Opinion: how the horror genre has responded to the events of the Trump years

In January 2017, Donald Trump became the 45th President of the United States. According to The New York Times, he took office as the least popular president-elect in modern history. His controversial inauguration, or "inaugu-rage" as it is more commonly referred to (due the divisive and volatile nature of the event), marked the ‘Don of a New Day’ for the United States, an era characterised by increasingly hardline policies and rhetoric which favour nationalism, America first-ism and xenophobia. So dramatic, hotly contested and consequential was this victory that British newspaper The Independent ominously stated "So Help Us God", as the billionaire reality television star evoked a dark vision of patriotism and protectionism.

Trump is an American nightmare and appears to represent a clear and present danger to democracy, US global peace and stability. Unsurprisingly then, the current social climate for many in the US and beyond is depressed, angered, paranoid and hopeless. Interestingly, the horror genre is responding more rapidly and, at times, a good deal more effectively than competing art forms to the events, anxieties, discourses, dogmas and socio-political conflicts of the Trump years. 

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At its best, popular culture disrupts and sometimes reflects rigid societal ideals and hierarchical structures by subtly challenging audiences to confront dominant ideologies. It also opens up broader social dialogue on critical issues, such as race, class, gender, sex and power. On the other hand, some popular culture works to reinforce social norms (i.e. sports media serves as a crucial arena for asserting hyper-masculinity), encourage a prevailing cultural common sense and is notoriously associated with stimulating a kind of collective hypnosis (keeping us compliant and content, no matter how abysmal our economic circumstance).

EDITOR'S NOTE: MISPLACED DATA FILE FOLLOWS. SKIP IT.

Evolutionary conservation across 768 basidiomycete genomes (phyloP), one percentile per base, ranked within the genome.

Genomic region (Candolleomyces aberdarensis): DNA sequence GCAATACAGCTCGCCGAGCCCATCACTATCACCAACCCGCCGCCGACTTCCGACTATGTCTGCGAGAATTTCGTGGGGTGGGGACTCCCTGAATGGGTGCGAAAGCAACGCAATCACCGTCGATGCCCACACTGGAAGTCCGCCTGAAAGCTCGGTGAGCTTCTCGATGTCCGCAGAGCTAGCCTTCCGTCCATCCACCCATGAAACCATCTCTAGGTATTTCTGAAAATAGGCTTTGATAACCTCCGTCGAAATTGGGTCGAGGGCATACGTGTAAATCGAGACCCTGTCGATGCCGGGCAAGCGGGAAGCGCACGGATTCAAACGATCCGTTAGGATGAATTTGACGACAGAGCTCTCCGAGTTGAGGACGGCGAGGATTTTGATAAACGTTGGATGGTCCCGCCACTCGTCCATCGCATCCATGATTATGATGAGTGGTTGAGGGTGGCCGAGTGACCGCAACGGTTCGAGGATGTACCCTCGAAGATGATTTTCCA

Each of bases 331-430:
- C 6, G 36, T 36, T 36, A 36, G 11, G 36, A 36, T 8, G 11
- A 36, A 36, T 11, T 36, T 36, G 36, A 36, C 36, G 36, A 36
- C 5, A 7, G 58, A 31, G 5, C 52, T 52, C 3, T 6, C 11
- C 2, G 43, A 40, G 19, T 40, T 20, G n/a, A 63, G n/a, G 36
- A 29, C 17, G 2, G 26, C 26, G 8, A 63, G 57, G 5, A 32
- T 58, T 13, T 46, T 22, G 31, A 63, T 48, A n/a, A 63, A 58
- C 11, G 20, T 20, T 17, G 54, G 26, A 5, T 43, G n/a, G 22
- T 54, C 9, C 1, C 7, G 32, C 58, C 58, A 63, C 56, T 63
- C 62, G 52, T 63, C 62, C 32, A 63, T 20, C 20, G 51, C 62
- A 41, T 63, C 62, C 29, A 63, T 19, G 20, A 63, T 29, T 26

Let’s take a look at the manufacturing of distraction in the age of Trump through specific forms of arguably-regressive American popular culture. Coinciding with the horror genre’s reinvigoration in the Trump-era, major television networks in the US have lent toward conservatism since Trump took office. Executives were quick to pivot toward the archetypal values, evangelical tone and war theology of quintessential Republicanism and "the people" (who elected Trump).